SOBACO - The Digital World is its Laboratory
SOBACO, a new 'big data' initiative, aims to facilitate the growing need for analysis of social science questions and online behavior trends.
The recent explosive growth of social media combined with the sudden increase of "big data" is a treasure trove for today's businesses seeking insight into behavior trends, pricing strategies, peer effects, or any social science question that can be posed. However, even though these data points are out there, few businesses have the resources and expertise needed to effectively extract this vital information from the new media. SOBACO plans to change all this.
SOBACO, the Social Media and Business Analytics Collaborative, is a large-scale, real-world laboratory where researchers design and conduct experiments through social media and collect the data to obtain answers to a variety of social science questions. Although the University of Minnesota has long had active research programs in the areas of social computing and big-data business analytics, SOBACO brings them to a whole new level.
"The SOBACO initiative institutionalizes this effort and brings people from various departments at the U together around big-data and social media-related questions," says SOBACO Academic Director Ravi Bapna, the Board of Overseers Professor of Information and Decision Sciences at the Carlson School. "The University information systems program has a storied history, having founded the field 40 years ago and having been ranked in the top five as far as one can remember. We want to continue to be on the leading edge in creating knowledge around IT-enabled societal transformation."
SOBACO is motivated by a unique aspect of large-scale online social networks, in that some, like Facebook and Twitter, are based on a "platform" architecture. What this means is that outside entities, such as SOBACO, can build applications, interface, and ultimately conduct scientific experiments with hundreds of millions of real-world online users in an environment where they are naturally interacting.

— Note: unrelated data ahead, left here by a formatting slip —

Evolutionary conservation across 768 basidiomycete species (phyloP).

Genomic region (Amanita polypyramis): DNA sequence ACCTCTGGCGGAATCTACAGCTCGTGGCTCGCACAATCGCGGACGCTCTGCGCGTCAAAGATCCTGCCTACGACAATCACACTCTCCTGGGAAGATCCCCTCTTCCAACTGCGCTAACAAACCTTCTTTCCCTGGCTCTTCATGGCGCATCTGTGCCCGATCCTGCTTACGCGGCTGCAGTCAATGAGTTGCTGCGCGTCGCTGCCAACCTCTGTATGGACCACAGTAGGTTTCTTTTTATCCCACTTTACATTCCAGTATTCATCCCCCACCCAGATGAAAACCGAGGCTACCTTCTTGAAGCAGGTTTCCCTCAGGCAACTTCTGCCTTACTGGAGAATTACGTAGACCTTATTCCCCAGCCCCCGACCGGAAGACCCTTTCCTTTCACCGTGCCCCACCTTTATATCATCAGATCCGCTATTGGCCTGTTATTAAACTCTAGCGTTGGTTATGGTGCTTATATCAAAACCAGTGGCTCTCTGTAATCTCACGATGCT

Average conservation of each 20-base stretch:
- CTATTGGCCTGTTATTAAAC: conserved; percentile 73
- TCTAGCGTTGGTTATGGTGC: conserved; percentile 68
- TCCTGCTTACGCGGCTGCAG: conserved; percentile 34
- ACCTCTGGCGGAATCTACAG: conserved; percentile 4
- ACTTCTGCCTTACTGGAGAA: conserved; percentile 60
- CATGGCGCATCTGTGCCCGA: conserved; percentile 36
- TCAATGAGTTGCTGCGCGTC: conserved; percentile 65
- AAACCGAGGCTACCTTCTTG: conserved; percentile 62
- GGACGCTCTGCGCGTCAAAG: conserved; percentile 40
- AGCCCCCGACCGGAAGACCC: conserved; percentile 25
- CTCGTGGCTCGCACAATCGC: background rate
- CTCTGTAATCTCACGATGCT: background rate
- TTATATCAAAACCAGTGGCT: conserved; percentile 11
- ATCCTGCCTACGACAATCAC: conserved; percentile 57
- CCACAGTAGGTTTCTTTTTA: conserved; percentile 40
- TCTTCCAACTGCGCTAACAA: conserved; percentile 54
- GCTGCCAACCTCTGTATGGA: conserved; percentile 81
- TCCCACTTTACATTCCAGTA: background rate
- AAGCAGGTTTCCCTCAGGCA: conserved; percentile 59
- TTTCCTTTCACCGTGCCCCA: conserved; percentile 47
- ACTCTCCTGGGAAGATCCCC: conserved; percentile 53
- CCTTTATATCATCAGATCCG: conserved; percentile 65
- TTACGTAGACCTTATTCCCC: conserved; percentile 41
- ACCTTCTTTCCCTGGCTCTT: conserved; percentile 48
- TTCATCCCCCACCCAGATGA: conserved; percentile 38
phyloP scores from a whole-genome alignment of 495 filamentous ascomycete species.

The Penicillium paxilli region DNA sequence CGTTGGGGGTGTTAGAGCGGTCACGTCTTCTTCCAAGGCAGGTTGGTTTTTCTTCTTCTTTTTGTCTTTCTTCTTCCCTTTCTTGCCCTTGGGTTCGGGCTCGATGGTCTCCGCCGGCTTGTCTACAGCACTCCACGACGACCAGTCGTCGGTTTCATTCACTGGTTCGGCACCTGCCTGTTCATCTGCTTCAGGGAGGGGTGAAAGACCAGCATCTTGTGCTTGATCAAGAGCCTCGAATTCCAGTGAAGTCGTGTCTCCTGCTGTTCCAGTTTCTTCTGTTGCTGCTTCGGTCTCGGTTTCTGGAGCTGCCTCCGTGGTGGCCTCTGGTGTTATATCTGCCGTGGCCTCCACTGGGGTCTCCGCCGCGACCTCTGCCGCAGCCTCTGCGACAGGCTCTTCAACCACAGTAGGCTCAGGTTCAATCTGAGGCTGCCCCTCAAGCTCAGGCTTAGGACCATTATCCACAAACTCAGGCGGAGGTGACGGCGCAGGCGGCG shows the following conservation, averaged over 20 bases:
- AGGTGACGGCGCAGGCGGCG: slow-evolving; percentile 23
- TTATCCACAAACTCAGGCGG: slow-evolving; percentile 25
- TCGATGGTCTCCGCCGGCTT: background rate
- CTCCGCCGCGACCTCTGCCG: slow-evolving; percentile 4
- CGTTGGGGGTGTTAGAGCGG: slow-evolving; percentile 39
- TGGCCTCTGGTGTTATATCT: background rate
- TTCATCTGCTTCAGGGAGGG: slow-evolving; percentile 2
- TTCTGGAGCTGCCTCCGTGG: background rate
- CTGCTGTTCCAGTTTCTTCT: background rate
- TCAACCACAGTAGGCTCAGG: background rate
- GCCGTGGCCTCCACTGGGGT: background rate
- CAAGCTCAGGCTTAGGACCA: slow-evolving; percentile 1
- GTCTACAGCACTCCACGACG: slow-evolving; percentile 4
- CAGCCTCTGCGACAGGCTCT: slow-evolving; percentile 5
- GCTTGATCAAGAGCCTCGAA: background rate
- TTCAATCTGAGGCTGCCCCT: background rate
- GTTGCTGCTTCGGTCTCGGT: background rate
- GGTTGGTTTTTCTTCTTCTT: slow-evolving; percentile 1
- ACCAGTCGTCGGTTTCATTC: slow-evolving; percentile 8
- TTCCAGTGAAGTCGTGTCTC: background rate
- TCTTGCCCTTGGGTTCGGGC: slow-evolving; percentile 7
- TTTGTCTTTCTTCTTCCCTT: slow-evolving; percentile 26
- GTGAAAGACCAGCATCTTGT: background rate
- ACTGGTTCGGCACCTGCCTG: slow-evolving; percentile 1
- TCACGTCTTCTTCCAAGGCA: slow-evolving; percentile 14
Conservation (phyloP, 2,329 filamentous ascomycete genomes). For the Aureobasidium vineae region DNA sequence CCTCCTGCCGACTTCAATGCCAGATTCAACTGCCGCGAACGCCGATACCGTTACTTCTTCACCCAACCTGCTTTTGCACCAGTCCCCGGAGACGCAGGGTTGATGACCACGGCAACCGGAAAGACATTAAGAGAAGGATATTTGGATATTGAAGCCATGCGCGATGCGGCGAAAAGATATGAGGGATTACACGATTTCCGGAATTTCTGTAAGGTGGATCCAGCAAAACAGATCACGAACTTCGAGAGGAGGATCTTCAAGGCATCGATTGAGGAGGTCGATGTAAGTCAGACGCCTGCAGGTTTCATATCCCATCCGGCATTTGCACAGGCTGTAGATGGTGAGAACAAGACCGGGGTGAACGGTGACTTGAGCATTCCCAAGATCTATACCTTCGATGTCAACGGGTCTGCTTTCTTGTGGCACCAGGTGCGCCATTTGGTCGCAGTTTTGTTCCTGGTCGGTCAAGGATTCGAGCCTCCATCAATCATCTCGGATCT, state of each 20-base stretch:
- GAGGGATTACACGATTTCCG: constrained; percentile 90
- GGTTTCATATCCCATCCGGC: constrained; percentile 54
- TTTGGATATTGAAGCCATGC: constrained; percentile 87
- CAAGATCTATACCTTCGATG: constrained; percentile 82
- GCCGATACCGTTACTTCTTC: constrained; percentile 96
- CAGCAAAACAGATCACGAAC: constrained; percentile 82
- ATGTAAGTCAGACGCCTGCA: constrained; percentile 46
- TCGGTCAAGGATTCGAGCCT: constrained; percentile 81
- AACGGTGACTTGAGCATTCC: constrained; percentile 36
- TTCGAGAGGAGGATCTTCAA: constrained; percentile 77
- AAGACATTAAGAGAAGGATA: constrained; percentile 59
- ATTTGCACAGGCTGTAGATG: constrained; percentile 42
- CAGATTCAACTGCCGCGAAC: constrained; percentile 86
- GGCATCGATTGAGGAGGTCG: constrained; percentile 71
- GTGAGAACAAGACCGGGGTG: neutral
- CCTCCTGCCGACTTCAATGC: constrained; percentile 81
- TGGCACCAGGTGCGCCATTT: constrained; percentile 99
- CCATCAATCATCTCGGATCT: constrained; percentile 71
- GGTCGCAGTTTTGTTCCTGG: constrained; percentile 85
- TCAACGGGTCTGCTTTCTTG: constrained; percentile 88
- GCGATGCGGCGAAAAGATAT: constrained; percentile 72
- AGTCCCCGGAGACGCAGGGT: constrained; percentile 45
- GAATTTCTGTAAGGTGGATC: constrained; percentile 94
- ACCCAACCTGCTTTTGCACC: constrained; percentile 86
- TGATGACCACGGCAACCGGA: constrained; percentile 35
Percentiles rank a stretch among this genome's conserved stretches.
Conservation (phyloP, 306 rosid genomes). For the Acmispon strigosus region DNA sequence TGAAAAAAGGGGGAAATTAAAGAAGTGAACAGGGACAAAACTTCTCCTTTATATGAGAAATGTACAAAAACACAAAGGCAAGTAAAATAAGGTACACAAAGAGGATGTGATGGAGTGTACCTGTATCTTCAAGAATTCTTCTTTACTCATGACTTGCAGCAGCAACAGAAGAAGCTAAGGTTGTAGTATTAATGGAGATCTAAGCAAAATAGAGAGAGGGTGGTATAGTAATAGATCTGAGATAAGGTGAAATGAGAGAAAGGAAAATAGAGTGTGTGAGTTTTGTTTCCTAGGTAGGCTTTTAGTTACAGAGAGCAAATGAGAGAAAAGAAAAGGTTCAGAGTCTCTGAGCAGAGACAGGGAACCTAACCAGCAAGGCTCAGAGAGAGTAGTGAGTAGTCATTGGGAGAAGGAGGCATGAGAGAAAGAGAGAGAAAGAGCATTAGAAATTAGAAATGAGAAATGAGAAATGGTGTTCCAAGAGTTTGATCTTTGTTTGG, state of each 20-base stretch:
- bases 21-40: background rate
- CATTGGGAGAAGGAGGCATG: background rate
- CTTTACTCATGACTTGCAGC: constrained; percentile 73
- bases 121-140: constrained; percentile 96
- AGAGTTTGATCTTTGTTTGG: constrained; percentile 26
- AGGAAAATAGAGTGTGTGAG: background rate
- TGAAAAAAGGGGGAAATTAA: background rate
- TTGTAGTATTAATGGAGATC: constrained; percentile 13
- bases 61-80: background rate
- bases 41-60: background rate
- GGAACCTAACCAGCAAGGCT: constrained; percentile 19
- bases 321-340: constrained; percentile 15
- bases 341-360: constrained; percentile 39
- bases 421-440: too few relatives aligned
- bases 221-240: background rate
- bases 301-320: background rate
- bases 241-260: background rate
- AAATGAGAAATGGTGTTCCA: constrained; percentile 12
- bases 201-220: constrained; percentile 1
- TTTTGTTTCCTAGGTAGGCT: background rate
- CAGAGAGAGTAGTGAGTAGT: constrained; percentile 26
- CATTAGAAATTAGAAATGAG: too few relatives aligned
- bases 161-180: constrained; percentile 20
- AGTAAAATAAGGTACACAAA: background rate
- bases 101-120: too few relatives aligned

New Opportunities for Researchers and Businesses
"Online behavior - browsing, buying, blogging, etc. - leaves a digital trail richer than the data we usually have," says Carlson School Professor Joel Waldfogel, one of SOBACO's Faculty Affiliates. "Analyzing these data to understand consumer behavior - and new opportunities for sellers - is a frontier that's opening wide right now. It's important for us to take our research questions and expertise and jump into this area."
College of Science and Engineering Professor and SOBACO Faculty Affiliate Joe Konstan has been involved in collaborative and social computing for nearly 18 years and sees two winning sides of this initiative. "Businesses are mostly flying by the seat of their pants in the realm of social media; there is a need to build both deeper knowledge and understanding and the tool sets that will enable businesses to harness social media effectively," he says.
The strength of SOBACO lies in its ability to provide a platform of hardware, software, and programming experts that enables fast, cost-effective means for experimentation. Additionally, SOBACO's aim is to provide researchers with a large, real-world pool of study participants that can number in the hundreds of millions.
Corporate Partners will Drive Research
Going forward, SOBACO is eager to partner with companies and organizations to explore opportunities in this new media realm. SOBACO's corporate partners will have priority in determining the projects to be undertaken as well as special insight into all work being performed. In the end, these partners will be positioned alongside the Carlson School as leading actors in the creation of social media value based upon business analytics.
Learn more about the SOBACO program and relevant industry information at the upcoming SOBACO Speaker Series events:
- Friday, November 15
Jui Ramaprasad, McGill University
"Music, Media and Money: Drivers of Consumption in Digital World"
- Monday, December 10
Mikolaj Jan Piskorski, Harvard Business School
"What do users really do on social platforms and what it means for companies"